Cline Mining’s $500 million lawsuit against the provincial government highlights the urgent need for Mineral Tenure Act reform in B.C, Sierra Club BC and Wildsight said today.
Cline’s lawsuit was launched 27 months after B.C. banned mining development in the Flathead River Valley -- adjoining Waterton-Glacier International Peace Park --where Cline had proposed a controversial coal mine. The lawsuit follows a $30 million settlement the B.C. government paid to Boss Energy in October for an undeveloped uranium deposit near Kelowna after B.C. banned uranium mining.
“B.C.’s outdated Mineral Tenure Act puts the provincial government and taxpayers on the hook for financial compensation,” said Sierra Club BC spokesperson Sarah Cox. “It creates strife and conflict around the province.”
“Our 150 year old act gives special treatment to the mining sector that other sectors do not enjoy,” said Casey Brennan, Wildsight’s Southern Rocky Mountains Program Manager. “It’s time B.C. followed the lead of other provinces and updated our act to take community and environmental concerns into account.”
B.C.’s Mineral Tenure Act is based on the “free entry” system, abandoned by other provinces, that allows claims to be staked virtually anywhere in B.C. without prior approval from the B.C. government or First Nations, and without taking into account the ecological importance of the land in question. Once the claim is made it supersedes all other potential land uses.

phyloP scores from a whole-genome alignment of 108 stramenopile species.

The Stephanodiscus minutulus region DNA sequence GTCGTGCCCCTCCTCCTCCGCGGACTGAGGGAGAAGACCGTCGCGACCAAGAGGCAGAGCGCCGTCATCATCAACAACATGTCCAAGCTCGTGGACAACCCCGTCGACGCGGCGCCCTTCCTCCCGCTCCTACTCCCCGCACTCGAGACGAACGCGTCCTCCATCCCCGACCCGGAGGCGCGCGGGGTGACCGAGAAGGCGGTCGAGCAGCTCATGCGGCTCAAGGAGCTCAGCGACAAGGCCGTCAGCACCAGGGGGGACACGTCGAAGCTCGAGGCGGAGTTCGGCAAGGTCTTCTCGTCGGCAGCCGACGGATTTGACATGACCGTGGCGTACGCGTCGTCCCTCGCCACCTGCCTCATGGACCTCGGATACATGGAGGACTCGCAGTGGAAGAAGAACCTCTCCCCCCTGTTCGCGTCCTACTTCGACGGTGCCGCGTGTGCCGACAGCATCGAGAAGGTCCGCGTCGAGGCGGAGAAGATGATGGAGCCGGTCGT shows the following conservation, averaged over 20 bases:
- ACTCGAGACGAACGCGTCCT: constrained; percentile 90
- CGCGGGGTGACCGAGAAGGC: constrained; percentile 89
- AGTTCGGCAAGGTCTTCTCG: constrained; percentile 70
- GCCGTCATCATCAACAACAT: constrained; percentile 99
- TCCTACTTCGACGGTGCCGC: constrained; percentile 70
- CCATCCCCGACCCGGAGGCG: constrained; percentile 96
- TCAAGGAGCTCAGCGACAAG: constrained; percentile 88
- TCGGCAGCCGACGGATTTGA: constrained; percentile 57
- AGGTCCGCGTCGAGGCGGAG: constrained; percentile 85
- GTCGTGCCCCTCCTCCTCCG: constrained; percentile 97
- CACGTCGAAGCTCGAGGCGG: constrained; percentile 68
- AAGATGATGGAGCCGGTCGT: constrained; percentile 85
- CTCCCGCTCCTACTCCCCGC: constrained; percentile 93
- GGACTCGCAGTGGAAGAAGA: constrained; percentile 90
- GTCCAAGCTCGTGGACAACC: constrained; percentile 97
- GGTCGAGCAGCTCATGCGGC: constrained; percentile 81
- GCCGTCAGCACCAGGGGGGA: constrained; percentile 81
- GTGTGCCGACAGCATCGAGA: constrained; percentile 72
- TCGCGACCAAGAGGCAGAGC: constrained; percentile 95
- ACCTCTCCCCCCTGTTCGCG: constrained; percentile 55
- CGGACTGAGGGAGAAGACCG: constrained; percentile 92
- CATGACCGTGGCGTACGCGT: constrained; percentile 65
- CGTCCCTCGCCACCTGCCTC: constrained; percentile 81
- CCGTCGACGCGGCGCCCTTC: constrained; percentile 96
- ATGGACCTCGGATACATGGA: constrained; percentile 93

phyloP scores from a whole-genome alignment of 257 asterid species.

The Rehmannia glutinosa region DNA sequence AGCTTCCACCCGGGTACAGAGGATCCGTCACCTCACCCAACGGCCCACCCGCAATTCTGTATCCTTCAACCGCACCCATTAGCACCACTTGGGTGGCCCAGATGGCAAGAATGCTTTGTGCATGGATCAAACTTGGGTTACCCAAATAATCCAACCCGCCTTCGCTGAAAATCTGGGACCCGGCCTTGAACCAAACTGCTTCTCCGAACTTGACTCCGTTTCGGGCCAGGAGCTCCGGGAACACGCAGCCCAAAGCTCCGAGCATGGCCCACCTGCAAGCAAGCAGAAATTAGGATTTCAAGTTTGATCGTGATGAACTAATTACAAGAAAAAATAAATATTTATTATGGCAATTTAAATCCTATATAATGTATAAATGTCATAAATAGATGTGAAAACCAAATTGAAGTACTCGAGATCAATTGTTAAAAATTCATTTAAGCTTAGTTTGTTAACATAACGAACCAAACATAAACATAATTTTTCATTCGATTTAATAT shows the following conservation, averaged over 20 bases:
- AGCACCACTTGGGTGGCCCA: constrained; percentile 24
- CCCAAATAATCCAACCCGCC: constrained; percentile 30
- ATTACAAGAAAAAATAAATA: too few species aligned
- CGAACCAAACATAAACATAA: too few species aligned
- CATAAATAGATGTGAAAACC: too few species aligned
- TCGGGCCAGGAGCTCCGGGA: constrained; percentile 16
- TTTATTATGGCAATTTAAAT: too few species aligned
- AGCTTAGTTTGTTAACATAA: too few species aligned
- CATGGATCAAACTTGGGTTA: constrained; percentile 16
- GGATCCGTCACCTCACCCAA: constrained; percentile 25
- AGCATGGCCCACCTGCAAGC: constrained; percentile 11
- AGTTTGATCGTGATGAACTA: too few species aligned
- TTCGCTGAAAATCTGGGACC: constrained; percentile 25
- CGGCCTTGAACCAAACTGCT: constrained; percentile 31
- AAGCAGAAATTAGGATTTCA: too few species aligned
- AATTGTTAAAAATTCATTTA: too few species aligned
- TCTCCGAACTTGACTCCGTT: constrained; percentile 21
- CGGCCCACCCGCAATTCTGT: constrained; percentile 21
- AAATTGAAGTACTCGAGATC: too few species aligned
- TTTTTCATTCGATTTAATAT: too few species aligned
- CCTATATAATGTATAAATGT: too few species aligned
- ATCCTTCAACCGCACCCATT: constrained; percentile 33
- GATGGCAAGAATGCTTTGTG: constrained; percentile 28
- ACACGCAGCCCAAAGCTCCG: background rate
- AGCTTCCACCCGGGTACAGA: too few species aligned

Cline’s proposed Lodgepole coal mine in the Rocky Mountains would have removed 40 tonnes of coal over 20 years and dumped 300 millions tonnes of slag and pollutants into Foisy Creek, a headwaters stream of the free-flowing Flathead River.
Wildsight and Sierra Club BC welcomed the ban on Flathead mining and energy development, saying it is a great first step towards permanent protection. The Flathead is a vital link in North America’s longest remaining wildlife corridor.
“We look forward to permanently protecting the Flathead with national park in the southeastern one-third of the valley and a Wildlife Management Area in the rest of the valley,” said Brennan.